Title:
Surgical system having pneumatic manifolds with integral air cylinders
Kind Code:
A1


Abstract:
A surgical system having all of the various pneumatic control sub-systems integrally mounted on a common manifold. The various required control mechanisms such as valves are likewise integrally mounted to the common manifold. Air cylinders for valve actuation are directly installed into the manifolds, and pressurized air for the air cylinders is supplied to the cylinders through the manifolds. Such a construction eliminated the need to use external air tubing to supply the air cylinders with pressurized air, thereby improving reliability and simplifying construction.



Inventors:
King, Nicolei R. (Aliso Viejo, CA, US)
Application Number:
11/477035
Publication Date:
11/22/2007
Filing Date:
06/28/2006
Assignee:
Alcon, Inc.
Primary Class:
International Classes:
A61M37/00
View Patent Images:
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Primary Examiner:
CARPENTER, WILLIAM R
Attorney, Agent or Firm:
ALCON INC. (FORT WORTH, TX, US)
Claims:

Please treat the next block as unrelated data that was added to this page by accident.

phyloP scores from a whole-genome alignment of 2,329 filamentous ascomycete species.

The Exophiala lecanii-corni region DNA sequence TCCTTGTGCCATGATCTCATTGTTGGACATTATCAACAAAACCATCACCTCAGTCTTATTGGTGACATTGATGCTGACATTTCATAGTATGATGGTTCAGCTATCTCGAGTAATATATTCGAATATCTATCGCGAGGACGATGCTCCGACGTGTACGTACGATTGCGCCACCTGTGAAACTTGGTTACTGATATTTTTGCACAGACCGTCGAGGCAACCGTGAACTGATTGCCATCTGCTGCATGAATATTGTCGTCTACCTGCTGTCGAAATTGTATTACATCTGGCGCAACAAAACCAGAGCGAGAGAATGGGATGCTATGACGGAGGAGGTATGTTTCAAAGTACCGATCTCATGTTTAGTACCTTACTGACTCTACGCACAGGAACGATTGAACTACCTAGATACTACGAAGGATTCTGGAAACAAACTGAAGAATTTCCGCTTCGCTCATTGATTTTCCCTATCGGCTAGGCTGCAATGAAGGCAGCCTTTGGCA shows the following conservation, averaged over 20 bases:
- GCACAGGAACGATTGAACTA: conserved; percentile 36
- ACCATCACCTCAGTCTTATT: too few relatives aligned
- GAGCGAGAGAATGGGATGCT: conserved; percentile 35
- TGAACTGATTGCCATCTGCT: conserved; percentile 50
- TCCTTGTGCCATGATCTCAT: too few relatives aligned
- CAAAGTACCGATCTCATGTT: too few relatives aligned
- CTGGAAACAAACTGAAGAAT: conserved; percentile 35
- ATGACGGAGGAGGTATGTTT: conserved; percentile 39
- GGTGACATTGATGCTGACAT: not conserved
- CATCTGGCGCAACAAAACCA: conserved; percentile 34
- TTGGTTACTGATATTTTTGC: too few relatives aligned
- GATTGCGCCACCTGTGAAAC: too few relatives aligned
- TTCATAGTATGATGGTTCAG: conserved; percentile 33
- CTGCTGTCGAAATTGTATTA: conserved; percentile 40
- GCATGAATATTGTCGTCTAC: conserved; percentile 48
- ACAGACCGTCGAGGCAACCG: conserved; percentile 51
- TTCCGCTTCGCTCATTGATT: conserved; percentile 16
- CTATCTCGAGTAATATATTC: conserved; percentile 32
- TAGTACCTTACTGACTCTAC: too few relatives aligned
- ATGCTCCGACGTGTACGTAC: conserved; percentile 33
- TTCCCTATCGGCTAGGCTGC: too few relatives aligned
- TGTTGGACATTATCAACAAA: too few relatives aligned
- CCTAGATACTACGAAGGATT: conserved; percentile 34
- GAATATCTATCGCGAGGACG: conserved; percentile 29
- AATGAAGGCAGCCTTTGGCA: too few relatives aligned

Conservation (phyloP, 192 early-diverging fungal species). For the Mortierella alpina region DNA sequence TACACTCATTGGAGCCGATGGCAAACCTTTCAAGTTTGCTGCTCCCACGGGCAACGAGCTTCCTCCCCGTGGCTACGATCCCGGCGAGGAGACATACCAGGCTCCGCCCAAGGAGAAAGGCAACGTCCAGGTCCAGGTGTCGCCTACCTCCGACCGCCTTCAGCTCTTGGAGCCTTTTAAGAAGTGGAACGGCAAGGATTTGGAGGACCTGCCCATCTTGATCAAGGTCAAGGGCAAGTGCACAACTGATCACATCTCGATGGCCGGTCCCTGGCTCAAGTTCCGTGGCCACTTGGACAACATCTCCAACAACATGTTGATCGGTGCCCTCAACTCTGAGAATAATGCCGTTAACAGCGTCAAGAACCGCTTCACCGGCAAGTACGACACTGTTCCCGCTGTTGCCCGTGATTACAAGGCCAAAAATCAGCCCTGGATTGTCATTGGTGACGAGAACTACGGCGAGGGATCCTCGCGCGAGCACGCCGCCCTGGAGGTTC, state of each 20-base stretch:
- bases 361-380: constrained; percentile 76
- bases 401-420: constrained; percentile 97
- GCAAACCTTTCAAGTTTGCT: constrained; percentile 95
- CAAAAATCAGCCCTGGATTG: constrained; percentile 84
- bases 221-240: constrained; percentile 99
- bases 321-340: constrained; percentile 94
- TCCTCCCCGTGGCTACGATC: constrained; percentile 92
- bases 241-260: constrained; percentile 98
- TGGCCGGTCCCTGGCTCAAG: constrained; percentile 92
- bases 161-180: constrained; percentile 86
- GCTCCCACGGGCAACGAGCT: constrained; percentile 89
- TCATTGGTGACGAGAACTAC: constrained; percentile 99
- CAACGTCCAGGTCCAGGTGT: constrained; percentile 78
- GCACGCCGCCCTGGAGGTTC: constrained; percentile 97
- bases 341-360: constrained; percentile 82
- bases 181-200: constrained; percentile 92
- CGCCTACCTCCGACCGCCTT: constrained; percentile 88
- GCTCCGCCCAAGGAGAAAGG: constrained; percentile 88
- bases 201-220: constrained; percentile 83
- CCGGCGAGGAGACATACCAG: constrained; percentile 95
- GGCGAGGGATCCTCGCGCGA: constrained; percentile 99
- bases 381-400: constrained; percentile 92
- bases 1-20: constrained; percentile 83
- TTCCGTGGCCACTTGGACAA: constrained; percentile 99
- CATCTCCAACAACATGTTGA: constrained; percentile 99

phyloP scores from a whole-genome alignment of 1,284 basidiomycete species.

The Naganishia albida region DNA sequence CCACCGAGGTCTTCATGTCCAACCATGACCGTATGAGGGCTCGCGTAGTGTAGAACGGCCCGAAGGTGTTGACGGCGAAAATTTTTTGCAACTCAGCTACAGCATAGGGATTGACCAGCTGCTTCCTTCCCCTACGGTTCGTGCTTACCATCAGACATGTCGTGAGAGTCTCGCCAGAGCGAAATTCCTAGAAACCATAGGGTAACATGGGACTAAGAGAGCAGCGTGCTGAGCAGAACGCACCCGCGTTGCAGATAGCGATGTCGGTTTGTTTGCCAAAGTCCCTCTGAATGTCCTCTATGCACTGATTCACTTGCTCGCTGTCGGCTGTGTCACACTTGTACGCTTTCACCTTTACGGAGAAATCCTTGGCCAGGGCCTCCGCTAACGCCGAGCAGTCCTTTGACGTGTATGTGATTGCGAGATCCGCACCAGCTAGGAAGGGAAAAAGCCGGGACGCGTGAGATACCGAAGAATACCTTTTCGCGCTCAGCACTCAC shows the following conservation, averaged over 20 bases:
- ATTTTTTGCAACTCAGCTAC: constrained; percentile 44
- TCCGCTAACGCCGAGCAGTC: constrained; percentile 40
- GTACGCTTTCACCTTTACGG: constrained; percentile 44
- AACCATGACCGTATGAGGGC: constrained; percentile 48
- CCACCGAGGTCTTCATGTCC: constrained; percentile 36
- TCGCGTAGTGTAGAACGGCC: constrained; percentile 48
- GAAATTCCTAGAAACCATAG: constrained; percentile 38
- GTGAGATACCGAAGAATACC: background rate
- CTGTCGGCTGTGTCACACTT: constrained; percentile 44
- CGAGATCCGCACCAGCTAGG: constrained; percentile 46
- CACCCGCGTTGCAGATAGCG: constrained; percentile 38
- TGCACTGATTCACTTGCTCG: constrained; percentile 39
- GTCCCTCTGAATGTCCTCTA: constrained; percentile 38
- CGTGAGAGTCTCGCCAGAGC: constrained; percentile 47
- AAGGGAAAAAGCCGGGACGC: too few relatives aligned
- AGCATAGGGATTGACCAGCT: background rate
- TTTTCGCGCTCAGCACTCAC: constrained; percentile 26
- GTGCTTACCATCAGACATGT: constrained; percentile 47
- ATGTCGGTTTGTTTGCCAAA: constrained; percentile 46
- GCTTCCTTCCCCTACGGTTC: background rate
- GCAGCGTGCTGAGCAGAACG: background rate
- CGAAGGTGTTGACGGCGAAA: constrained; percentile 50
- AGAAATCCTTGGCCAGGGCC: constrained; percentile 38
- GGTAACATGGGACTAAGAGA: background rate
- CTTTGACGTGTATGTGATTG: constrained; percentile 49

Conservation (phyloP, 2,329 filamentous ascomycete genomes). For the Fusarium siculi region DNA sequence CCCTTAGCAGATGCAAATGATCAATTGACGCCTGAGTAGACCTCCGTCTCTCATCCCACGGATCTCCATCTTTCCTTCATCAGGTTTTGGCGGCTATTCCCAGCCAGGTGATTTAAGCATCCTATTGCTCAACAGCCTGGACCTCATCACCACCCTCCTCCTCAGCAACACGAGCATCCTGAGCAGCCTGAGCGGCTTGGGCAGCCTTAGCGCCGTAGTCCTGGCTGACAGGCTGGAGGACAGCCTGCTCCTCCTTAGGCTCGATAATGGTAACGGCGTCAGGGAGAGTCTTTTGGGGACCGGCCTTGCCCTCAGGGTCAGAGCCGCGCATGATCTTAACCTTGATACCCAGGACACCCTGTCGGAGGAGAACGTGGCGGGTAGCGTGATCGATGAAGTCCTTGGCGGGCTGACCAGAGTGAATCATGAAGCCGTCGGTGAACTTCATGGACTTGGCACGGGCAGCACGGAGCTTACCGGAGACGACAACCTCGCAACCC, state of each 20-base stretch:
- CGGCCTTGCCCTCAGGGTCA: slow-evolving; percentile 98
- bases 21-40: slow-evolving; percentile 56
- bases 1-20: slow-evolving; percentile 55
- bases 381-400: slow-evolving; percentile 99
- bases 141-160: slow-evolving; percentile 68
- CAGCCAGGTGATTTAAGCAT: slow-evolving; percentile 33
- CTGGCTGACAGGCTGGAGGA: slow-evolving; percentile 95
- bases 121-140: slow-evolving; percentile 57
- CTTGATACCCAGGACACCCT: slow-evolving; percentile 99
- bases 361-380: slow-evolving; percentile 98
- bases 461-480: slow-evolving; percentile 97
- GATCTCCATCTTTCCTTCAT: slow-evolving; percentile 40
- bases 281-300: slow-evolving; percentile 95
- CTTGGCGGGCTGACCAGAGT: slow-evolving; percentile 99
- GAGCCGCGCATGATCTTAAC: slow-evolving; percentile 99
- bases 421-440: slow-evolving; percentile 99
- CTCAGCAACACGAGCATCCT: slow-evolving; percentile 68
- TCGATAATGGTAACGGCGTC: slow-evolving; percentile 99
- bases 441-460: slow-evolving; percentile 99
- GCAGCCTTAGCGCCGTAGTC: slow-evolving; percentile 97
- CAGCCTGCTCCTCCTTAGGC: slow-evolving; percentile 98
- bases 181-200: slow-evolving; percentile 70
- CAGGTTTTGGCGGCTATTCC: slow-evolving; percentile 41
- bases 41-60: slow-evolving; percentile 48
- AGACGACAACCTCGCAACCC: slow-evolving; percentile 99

We claim:

1. An ophthalmic surgical system, comprising: a) a surgical console, the console having a cassette receiving portion; b) at least one pneumatic manifold located proximate the cassette receiving portion, the manifold having at least one bore; and c) an air cylinder telescopically received within the bore, the cylinder having a piston that may be extended or retracted, the cylinder further having a port pneumatically connecting the cylinder to the manifold.

2. The surgical system of claim 1 further comprising a cassette contained within the cassette receiving portion, the cassette containing an opening through which the piston may be reciprocated.

3. The surgical system of claim 1 wherein the piston is extended or retracted by pressurized air supplied to the cylinder by the manifold and entering the cylinder through the port.

Description:

This application is a continuation-in-part application of U.S. patent application Ser. No. 11/437,301, filed May 19, 2006.

BACKGROUND OF THE INVENTION

The present invention relates generally to surgical systems and more specifically to surgical systems that control pneumatic devices.